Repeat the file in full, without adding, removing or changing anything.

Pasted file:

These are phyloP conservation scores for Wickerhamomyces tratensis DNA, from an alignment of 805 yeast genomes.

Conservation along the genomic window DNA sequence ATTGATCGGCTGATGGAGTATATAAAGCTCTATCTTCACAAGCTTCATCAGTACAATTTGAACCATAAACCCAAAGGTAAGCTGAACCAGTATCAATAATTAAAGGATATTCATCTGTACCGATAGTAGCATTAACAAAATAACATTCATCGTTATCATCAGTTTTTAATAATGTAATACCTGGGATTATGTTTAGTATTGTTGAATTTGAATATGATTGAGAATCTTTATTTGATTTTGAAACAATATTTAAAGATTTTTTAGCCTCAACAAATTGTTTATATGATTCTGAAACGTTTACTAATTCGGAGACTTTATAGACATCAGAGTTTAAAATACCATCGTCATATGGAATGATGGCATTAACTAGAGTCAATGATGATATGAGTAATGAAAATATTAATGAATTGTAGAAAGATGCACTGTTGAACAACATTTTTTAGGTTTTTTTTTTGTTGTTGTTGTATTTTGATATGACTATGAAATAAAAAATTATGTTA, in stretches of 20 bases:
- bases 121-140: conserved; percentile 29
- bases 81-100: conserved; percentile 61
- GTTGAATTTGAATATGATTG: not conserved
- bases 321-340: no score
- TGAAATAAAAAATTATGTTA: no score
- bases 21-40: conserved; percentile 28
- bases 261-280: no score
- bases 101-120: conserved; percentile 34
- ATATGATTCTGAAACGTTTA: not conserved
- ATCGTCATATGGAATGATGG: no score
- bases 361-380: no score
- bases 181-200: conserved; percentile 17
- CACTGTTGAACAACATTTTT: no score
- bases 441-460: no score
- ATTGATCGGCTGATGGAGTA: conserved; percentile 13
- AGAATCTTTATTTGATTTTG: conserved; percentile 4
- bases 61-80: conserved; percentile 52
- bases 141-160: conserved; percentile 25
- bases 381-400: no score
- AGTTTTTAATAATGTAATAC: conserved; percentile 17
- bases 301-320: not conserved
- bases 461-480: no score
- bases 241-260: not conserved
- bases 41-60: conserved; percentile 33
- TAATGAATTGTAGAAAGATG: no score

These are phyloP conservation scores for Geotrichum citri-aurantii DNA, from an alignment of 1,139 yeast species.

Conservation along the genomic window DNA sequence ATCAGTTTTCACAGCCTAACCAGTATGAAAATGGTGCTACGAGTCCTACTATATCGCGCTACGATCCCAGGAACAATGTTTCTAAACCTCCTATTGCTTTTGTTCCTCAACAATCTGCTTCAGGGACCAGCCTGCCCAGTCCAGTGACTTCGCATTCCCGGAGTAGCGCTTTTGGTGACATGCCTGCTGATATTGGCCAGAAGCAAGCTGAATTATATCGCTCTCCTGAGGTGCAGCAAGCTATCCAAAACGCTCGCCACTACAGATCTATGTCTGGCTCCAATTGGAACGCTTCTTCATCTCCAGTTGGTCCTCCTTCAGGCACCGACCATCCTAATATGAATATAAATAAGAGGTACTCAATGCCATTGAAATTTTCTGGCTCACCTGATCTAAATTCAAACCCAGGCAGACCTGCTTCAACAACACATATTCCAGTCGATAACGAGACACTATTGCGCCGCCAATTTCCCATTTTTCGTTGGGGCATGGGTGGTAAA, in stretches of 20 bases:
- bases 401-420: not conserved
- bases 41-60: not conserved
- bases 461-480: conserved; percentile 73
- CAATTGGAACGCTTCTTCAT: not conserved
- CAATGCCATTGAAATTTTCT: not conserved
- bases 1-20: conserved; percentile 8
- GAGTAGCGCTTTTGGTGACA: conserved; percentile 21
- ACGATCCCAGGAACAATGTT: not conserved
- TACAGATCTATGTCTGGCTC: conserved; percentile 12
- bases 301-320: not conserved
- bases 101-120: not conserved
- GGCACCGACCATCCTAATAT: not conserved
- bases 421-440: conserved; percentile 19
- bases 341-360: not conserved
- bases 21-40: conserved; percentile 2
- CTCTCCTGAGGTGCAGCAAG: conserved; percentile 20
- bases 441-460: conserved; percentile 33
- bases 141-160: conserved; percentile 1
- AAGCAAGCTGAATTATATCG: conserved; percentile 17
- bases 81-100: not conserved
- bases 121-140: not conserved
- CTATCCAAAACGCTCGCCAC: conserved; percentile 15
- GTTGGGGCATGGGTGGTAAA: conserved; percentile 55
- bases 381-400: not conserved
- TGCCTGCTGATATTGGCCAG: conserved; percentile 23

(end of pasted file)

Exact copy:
These are phyloP conservation scores for Wickerhamomyces tratensis DNA, from an alignment of 805 yeast genomes.

Conservation along the genomic window DNA sequence ATTGATCGGCTGATGGAGTATATAAAGCTCTATCTTCACAAGCTTCATCAGTACAATTTGAACCATAAACCCAAAGGTAAGCTGAACCAGTATCAATAATTAAAGGATATTCATCTGTACCGATAGTAGCATTAACAAAATAACATTCATCGTTATCATCAGTTTTTAATAATGTAATACCTGGGATTATGTTTAGTATTGTTGAATTTGAATATGATTGAGAATCTTTATTTGATTTTGAAACAATATTTAAAGATTTTTTAGCCTCAACAAATTGTTTATATGATTCTGAAACGTTTACTAATTCGGAGACTTTATAGACATCAGAGTTTAAAATACCATCGTCATATGGAATGATGGCATTAACTAGAGTCAATGATGATATGAGTAATGAAAATATTAATGAATTGTAGAAAGATGCACTGTTGAACAACATTTTTTAGGTTTTTTTTTTGTTGTTGTTGTATTTTGATATGACTATGAAATAAAAAATTATGTTA, in stretches of 20 bases:
- bases 121-140: conserved; percentile 29
- bases 81-100: conserved; percentile 61
- GTTGAATTTGAATATGATTG: not conserved
- bases 321-340: no score
- TGAAATAAAAAATTATGTTA: no score
- bases 21-40: conserved; percentile 28
- bases 261-280: no score
- bases 101-120: conserved; percentile 34
- ATATGATTCTGAAACGTTTA: not conserved
- ATCGTCATATGGAATGATGG: no score
- bases 361-380: no score
- bases 181-200: conserved; percentile 17
- CACTGTTGAACAACATTTTT: no score
- bases 441-460: no score
- ATTGATCGGCTGATGGAGTA: conserved; percentile 13
- AGAATCTTTATTTGATTTTG: conserved; percentile 4
- bases 61-80: conserved; percentile 52
- bases 141-160: conserved; percentile 25
- bases 381-400: no score
- AGTTTTTAATAATGTAATAC: conserved; percentile 17
- bases 301-320: not conserved
- bases 461-480: no score
- bases 241-260: not conserved
- bases 41-60: conserved; percentile 33
- TAATGAATTGTAGAAAGATG: no score

These are phyloP conservation scores for Geotrichum citri-aurantii DNA, from an alignment of 1,139 yeast species.

Conservation along the genomic window DNA sequence ATCAGTTTTCACAGCCTAACCAGTATGAAAATGGTGCTACGAGTCCTACTATATCGCGCTACGATCCCAGGAACAATGTTTCTAAACCTCCTATTGCTTTTGTTCCTCAACAATCTGCTTCAGGGACCAGCCTGCCCAGTCCAGTGACTTCGCATTCCCGGAGTAGCGCTTTTGGTGACATGCCTGCTGATATTGGCCAGAAGCAAGCTGAATTATATCGCTCTCCTGAGGTGCAGCAAGCTATCCAAAACGCTCGCCACTACAGATCTATGTCTGGCTCCAATTGGAACGCTTCTTCATCTCCAGTTGGTCCTCCTTCAGGCACCGACCATCCTAATATGAATATAAATAAGAGGTACTCAATGCCATTGAAATTTTCTGGCTCACCTGATCTAAATTCAAACCCAGGCAGACCTGCTTCAACAACACATATTCCAGTCGATAACGAGACACTATTGCGCCGCCAATTTCCCATTTTTCGTTGGGGCATGGGTGGTAAA, in stretches of 20 bases:
- bases 401-420: not conserved
- bases 41-60: not conserved
- bases 461-480: conserved; percentile 73
- CAATTGGAACGCTTCTTCAT: not conserved
- CAATGCCATTGAAATTTTCT: not conserved
- bases 1-20: conserved; percentile 8
- GAGTAGCGCTTTTGGTGACA: conserved; percentile 21
- ACGATCCCAGGAACAATGTT: not conserved
- TACAGATCTATGTCTGGCTC: conserved; percentile 12
- bases 301-320: not conserved
- bases 101-120: not conserved
- GGCACCGACCATCCTAATAT: not conserved
- bases 421-440: conserved; percentile 19
- bases 341-360: not conserved
- bases 21-40: conserved; percentile 2
- CTCTCCTGAGGTGCAGCAAG: conserved; percentile 20
- bases 441-460: conserved; percentile 33
- bases 141-160: conserved; percentile 1
- AAGCAAGCTGAATTATATCG: conserved; percentile 17
- bases 81-100: not conserved
- bases 121-140: not conserved
- CTATCCAAAACGCTCGCCAC: conserved; percentile 15
- GTTGGGGCATGGGTGGTAAA: conserved; percentile 55
- bases 381-400: not conserved
- TGCCTGCTGATATTGGCCAG: conserved; percentile 23